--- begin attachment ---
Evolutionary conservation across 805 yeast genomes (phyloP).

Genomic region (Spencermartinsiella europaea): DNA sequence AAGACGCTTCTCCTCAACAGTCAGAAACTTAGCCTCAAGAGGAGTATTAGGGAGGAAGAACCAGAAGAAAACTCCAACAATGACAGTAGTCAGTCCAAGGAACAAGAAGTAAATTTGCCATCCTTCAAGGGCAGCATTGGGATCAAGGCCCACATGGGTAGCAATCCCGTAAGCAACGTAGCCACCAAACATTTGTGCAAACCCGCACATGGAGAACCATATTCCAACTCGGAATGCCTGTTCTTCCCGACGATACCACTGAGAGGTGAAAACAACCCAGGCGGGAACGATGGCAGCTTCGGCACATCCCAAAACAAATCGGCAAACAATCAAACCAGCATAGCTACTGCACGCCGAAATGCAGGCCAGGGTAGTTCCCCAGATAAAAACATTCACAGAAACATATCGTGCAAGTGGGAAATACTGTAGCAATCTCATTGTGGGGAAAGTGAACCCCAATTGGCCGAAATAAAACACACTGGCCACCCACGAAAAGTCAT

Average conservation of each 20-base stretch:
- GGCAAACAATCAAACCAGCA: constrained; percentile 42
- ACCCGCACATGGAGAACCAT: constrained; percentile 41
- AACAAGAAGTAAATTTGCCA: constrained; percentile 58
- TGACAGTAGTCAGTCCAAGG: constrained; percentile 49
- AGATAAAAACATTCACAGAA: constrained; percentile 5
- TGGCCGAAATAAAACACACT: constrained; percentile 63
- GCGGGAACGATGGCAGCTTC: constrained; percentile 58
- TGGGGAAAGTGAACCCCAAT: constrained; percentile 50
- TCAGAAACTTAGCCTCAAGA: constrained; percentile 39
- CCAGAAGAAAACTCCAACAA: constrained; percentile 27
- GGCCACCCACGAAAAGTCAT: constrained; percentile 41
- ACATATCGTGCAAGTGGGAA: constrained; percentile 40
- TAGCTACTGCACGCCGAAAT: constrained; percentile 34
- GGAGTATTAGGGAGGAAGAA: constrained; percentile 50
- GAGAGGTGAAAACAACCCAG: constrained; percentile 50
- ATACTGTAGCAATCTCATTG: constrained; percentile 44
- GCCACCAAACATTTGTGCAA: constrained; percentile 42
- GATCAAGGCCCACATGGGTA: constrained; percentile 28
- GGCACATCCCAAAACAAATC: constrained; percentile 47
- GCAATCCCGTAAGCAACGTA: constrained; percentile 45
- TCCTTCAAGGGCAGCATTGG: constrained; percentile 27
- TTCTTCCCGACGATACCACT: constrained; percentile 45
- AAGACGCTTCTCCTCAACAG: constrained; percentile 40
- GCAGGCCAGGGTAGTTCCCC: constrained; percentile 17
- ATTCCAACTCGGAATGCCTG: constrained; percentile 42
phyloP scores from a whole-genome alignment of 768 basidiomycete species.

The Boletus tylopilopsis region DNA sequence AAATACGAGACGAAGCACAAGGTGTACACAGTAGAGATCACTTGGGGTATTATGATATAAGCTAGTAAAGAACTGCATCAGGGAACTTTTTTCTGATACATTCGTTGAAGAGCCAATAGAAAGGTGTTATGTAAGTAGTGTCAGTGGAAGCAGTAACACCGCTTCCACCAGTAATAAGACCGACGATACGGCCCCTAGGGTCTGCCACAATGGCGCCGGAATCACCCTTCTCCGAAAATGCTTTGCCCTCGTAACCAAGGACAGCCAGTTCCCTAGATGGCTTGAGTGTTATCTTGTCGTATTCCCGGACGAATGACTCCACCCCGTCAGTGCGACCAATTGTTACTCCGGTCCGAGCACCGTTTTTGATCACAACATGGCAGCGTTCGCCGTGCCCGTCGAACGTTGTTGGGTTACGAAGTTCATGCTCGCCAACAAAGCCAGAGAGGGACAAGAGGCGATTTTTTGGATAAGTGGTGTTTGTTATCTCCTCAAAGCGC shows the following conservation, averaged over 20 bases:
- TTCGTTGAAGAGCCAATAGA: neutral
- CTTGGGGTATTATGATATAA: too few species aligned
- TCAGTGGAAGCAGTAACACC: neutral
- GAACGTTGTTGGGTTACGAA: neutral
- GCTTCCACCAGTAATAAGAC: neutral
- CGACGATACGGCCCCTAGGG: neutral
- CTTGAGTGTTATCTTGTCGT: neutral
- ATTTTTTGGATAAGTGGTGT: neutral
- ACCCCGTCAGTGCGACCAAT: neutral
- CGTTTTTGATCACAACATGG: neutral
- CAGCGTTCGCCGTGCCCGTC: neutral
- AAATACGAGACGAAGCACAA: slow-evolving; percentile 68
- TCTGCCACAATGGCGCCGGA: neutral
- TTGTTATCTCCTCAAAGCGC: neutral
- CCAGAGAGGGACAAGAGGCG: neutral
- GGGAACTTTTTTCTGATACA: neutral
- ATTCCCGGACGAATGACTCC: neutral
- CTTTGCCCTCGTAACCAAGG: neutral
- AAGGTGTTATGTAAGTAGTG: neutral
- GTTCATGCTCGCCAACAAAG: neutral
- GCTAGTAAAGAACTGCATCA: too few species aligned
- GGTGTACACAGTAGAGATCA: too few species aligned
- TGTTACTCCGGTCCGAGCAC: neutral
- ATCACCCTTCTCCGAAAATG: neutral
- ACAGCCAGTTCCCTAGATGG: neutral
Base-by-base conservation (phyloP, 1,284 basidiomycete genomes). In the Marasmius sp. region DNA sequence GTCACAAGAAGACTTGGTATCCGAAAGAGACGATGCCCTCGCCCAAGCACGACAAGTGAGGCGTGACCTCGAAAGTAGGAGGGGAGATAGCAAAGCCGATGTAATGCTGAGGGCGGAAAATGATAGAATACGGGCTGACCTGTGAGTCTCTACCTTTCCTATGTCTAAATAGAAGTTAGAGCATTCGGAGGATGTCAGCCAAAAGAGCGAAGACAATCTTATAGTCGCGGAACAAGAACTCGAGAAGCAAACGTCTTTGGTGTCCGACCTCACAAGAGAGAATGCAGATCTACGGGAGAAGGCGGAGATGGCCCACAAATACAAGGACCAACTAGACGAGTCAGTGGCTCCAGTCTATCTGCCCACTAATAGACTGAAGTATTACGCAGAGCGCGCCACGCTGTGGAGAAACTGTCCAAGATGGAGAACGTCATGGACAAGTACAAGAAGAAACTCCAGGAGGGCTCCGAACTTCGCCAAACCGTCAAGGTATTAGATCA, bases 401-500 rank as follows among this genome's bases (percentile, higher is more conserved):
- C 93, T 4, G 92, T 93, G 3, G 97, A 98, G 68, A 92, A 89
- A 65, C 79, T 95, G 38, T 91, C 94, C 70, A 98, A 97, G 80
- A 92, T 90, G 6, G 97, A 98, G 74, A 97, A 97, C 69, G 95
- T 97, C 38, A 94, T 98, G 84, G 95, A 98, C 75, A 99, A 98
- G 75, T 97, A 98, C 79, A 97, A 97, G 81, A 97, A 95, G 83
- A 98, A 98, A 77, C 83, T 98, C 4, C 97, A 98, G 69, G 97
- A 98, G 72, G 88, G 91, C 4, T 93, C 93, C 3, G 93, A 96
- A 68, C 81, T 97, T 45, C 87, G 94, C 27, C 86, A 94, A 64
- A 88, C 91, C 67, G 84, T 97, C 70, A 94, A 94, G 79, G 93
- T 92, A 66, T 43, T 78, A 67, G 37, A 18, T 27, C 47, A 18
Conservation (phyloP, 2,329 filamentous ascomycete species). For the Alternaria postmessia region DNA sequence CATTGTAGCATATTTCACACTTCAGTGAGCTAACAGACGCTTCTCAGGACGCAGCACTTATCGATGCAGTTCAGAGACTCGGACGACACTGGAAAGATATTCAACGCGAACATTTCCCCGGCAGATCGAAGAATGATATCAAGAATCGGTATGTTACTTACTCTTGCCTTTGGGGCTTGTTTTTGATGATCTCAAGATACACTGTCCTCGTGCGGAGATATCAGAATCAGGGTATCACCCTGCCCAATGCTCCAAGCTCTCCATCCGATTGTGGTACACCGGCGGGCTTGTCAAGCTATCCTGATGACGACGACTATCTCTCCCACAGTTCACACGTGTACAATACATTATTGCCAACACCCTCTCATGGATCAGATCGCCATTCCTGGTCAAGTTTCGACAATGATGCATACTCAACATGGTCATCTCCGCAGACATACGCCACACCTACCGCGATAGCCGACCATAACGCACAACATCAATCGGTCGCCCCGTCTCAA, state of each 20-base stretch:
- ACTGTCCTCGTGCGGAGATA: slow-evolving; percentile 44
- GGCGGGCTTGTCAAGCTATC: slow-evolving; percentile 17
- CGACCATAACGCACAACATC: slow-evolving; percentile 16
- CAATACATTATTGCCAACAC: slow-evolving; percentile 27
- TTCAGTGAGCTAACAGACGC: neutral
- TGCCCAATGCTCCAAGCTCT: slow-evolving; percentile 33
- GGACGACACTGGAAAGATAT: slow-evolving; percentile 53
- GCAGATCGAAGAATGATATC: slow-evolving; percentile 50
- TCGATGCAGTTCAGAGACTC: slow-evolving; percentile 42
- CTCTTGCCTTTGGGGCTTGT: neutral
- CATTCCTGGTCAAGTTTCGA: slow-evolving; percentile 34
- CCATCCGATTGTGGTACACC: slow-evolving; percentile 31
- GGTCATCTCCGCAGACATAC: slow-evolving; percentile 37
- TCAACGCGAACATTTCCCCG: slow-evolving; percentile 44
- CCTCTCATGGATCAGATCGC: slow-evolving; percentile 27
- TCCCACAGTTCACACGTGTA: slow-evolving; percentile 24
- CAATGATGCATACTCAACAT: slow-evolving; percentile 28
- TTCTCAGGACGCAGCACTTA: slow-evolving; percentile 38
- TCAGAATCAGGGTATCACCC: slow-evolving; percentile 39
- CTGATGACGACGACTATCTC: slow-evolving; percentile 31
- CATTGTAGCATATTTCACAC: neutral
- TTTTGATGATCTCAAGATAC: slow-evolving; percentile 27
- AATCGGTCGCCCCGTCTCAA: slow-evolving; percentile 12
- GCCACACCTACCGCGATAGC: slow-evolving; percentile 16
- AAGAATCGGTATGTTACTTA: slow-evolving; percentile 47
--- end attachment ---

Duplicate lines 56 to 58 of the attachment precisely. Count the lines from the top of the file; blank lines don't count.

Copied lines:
Base-by-base conservation (phyloP, 1,284 basidiomycete genomes). In the Marasmius sp. region DNA sequence GTCACAAGAAGACTTGGTATCCGAAAGAGACGATGCCCTCGCCCAAGCACGACAAGTGAGGCGTGACCTCGAAAGTAGGAGGGGAGATAGCAAAGCCGATGTAATGCTGAGGGCGGAAAATGATAGAATACGGGCTGACCTGTGAGTCTCTACCTTTCCTATGTCTAAATAGAAGTTAGAGCATTCGGAGGATGTCAGCCAAAAGAGCGAAGACAATCTTATAGTCGCGGAACAAGAACTCGAGAAGCAAACGTCTTTGGTGTCCGACCTCACAAGAGAGAATGCAGATCTACGGGAGAAGGCGGAGATGGCCCACAAATACAAGGACCAACTAGACGAGTCAGTGGCTCCAGTCTATCTGCCCACTAATAGACTGAAGTATTACGCAGAGCGCGCCACGCTGTGGAGAAACTGTCCAAGATGGAGAACGTCATGGACAAGTACAAGAAGAAACTCCAGGAGGGCTCCGAACTTCGCCAAACCGTCAAGGTATTAGATCA, bases 401-500 rank as follows among this genome's bases (percentile, higher is more conserved):
- C 93, T 4, G 92, T 93, G 3, G 97, A 98, G 68, A 92, A 89
- A 65, C 79, T 95, G 38, T 91, C 94, C 70, A 98, A 97, G 80